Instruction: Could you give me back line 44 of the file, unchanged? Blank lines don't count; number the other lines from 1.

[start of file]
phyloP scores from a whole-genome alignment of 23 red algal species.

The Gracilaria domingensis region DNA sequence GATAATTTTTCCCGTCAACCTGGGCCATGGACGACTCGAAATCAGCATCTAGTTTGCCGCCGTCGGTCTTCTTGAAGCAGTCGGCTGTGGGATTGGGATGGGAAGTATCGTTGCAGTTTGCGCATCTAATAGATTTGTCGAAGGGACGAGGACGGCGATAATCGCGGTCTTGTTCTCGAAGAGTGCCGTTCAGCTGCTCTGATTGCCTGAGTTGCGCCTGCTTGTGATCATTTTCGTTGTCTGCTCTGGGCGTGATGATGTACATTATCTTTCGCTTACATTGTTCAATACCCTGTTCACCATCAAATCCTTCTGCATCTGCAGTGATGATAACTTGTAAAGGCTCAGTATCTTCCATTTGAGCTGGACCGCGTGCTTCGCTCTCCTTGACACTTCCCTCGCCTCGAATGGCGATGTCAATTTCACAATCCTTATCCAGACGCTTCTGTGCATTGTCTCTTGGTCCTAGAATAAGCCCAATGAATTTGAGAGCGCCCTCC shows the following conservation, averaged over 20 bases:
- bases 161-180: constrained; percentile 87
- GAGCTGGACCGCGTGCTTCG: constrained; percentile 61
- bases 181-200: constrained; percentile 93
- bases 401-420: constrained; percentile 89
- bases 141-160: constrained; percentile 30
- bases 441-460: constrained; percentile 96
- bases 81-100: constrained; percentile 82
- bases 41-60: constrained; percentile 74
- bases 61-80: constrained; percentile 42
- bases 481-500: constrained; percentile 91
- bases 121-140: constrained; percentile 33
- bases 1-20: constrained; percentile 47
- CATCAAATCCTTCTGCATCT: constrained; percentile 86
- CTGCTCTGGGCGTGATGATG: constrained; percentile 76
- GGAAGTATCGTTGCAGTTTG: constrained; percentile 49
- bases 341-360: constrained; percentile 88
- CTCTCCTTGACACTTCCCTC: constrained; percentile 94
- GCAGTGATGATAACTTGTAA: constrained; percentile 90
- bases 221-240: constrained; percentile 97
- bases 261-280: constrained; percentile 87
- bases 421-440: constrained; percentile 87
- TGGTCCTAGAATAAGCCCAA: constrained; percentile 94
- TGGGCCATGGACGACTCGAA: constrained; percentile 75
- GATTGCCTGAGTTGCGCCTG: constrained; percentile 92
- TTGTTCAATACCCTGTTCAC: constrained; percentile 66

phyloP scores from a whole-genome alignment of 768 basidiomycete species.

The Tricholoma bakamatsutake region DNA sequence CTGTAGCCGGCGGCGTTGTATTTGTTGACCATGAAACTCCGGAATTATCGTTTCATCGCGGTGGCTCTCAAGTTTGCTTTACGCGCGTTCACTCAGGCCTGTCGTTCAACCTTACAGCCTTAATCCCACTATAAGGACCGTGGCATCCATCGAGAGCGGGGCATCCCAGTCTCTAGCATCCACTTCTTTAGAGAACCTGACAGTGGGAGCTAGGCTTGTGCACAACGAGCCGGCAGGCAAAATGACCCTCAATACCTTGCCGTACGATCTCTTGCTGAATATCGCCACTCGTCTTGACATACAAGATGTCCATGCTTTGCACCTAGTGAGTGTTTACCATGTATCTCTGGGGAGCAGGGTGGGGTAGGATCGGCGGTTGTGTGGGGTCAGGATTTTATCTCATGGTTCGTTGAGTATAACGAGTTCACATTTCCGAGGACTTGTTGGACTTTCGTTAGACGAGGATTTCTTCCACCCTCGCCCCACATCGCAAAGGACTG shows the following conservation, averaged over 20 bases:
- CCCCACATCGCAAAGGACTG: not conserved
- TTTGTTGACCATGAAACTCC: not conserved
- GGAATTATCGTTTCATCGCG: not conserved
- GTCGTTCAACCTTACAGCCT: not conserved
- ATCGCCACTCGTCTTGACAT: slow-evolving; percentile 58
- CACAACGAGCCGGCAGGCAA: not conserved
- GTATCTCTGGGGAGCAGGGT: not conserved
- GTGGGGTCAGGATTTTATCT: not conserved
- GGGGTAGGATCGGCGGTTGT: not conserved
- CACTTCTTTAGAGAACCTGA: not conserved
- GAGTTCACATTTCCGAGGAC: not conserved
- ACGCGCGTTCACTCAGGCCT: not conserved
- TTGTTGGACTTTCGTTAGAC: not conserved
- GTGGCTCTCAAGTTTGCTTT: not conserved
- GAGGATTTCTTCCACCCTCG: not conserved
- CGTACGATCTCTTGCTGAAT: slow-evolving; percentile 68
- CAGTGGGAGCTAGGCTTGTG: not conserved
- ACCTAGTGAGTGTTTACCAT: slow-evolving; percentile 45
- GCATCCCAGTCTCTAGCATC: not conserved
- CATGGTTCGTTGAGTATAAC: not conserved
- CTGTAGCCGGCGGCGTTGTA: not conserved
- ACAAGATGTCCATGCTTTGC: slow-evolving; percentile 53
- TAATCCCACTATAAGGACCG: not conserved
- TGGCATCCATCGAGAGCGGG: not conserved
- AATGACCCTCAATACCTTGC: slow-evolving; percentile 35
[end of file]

- GAGGATTTCTTCCACCCTCG: not conserved